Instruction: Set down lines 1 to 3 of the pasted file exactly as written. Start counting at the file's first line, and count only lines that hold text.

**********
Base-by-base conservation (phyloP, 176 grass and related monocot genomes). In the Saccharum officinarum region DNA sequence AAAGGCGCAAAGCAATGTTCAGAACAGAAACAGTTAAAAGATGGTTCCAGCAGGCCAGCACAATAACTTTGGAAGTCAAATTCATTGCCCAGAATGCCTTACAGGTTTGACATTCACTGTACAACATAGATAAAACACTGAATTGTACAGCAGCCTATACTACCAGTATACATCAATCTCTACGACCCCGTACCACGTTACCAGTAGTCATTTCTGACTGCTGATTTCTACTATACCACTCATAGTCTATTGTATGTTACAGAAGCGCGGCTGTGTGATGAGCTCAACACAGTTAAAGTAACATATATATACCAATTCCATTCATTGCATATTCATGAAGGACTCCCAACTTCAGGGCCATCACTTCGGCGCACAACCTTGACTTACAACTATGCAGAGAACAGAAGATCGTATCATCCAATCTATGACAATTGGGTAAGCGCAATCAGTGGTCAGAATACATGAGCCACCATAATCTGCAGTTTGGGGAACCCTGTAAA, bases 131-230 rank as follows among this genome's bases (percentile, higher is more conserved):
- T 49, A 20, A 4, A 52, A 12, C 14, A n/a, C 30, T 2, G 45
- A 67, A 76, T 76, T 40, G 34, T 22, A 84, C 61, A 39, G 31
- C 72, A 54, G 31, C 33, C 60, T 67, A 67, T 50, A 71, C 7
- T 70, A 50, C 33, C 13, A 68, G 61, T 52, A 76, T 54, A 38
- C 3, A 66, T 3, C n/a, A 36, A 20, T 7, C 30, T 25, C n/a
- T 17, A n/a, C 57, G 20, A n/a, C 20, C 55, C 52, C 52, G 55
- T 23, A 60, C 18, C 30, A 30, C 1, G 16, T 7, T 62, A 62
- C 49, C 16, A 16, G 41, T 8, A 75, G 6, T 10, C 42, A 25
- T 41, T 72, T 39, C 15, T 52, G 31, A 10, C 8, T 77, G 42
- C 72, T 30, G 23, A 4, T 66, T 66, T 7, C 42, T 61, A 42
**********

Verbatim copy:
Base-by-base conservation (phyloP, 176 grass and related monocot genomes). In the Saccharum officinarum region DNA sequence AAAGGCGCAAAGCAATGTTCAGAACAGAAACAGTTAAAAGATGGTTCCAGCAGGCCAGCACAATAACTTTGGAAGTCAAATTCATTGCCCAGAATGCCTTACAGGTTTGACATTCACTGTACAACATAGATAAAACACTGAATTGTACAGCAGCCTATACTACCAGTATACATCAATCTCTACGACCCCGTACCACGTTACCAGTAGTCATTTCTGACTGCTGATTTCTACTATACCACTCATAGTCTATTGTATGTTACAGAAGCGCGGCTGTGTGATGAGCTCAACACAGTTAAAGTAACATATATATACCAATTCCATTCATTGCATATTCATGAAGGACTCCCAACTTCAGGGCCATCACTTCGGCGCACAACCTTGACTTACAACTATGCAGAGAACAGAAGATCGTATCATCCAATCTATGACAATTGGGTAAGCGCAATCAGTGGTCAGAATACATGAGCCACCATAATCTGCAGTTTGGGGAACCCTGTAAA, bases 131-230 rank as follows among this genome's bases (percentile, higher is more conserved):
- T 49, A 20, A 4, A 52, A 12, C 14, A n/a, C 30, T 2, G 45
- A 67, A 76, T 76, T 40, G 34, T 22, A 84, C 61, A 39, G 31